Photographed by Asli Shebe
On Wednesday, Jan. 20 Seersucker Live hosted yet another one of their infamous ‘shot’ events at The Book Lady. Seersucker Live is a literary arts non-profit in Savannah that began in October 2010 and has been expanding ever since.
“Our whole concept is: leave them wanting more,” said Seersucker Live board member, Joseph Schwartzburt.
The writers — Rita Hickey, Myles Ehrlich, Christina Perry (also known as CC) and Josh McCuen — presented the audience a ‘shot’ of their writing, each reading two pieces of prose.
“We started them when we had some poets that were living in town,” Schwartzburt stated, in regards to the creation of the ‘Seersucker shots’ events. “They joined us. Connected us to the poetry scene throughout the country and brought us lots of people.”
Seersucker Live has brought authors from all over the country. They’ve also worked with SCAD faculty. James Lough, Jonathan Rabb, Lee Griffith, Angela Brandt, Andrea Goto and Harrison Scott Key are among the members of faculty that have participated in the event.
A notable quality of the Seersucker events is that they stray away from the formal nature of a reading. Many of their events include trivia and games.
“We do all the stuff to make it fun and not feel the pressure of your typical quiet finger-snapping reading,” said Schwartzburt.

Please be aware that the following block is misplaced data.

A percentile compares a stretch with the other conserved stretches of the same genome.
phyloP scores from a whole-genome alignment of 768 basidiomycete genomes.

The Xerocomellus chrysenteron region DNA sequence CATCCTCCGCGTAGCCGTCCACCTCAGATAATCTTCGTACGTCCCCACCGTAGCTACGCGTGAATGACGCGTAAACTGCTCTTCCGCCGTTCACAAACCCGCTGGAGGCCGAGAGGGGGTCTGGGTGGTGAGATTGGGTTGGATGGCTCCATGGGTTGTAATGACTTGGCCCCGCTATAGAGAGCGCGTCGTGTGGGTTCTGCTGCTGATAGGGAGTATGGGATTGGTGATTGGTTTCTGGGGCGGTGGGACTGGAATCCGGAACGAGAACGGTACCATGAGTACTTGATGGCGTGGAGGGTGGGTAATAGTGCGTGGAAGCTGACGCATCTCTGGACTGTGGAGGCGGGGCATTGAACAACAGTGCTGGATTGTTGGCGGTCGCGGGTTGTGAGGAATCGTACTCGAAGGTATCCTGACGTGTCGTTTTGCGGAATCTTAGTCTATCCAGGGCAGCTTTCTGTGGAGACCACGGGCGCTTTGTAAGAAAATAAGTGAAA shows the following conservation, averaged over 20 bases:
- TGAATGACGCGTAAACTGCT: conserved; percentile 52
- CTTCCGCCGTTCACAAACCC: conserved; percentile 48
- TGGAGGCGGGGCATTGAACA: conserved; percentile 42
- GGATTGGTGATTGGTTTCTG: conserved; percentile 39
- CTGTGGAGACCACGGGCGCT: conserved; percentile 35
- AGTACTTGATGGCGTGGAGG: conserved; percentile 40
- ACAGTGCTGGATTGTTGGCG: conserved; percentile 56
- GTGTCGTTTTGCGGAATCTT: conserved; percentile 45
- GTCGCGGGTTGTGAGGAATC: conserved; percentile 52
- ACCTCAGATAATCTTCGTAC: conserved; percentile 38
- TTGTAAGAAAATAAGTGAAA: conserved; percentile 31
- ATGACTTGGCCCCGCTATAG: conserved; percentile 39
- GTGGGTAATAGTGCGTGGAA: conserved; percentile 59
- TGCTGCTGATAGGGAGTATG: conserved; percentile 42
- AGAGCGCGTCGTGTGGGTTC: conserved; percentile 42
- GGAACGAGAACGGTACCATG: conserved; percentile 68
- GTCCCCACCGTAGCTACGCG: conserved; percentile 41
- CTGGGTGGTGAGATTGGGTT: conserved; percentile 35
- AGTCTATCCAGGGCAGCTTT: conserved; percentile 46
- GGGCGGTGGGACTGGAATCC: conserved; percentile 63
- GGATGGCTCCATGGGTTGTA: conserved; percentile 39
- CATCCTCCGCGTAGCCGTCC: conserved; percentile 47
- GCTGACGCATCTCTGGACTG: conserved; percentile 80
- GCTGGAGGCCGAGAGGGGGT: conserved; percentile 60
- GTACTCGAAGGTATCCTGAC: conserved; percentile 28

“More often than not the authors will tell us ‘this is the most books I’ve sold at a reading anywhere and the most people I’ve ever read to.’ We are really proud of that,” added Schwartzburt.
“The second time I got here I met the seersucker folk and they’re the group of writers that everyone should know in town, I think. And they’re super passionate so the second they found out what I was working on they were like, let’s do an event,” said Perry.
Perry was among the four writers that shared their work at the event.
“When I came back to Savannah in March, I was only supposed to be here for four days. The second I got here there was just so much creativity… I just knew that if I could come back here again and write about it for a while it would be good,” said Perry, who just recently moved to Savannah.
The other three writers — Ehrlich, Hickey and McCuen — are currently working on completing their MFA in writing.
“After I finished my undergrad degree at NYU I wanted to keep writing wherever I could. That’s actually where I met CC. We did a writing program at UC Berkeley together,” said Ehrlich.
Both Ehrlich and Perry mentioned that they strayed away from writing as much as they could, but after some time found themselves gravitating back to it. When it came to offering up any advice to students planning to pursue writing, their responses varied:
“Read. Read. Read. Read. As much as you can,” said Ehrlich. “For me peer-editing is really where I’ve found the most growth in my writing… you learn a lot about the technical and the rhetoric that way and then you take that over in your own craft,” he added.
“To not be afraid to speak your voice,” said Perry, pointing out how important it is for writers to stay true to themselves. “It’s still a boy’s world in the literary world. And so I think that it’s very important for women in particular, to not compromise on what you want to say,” she added.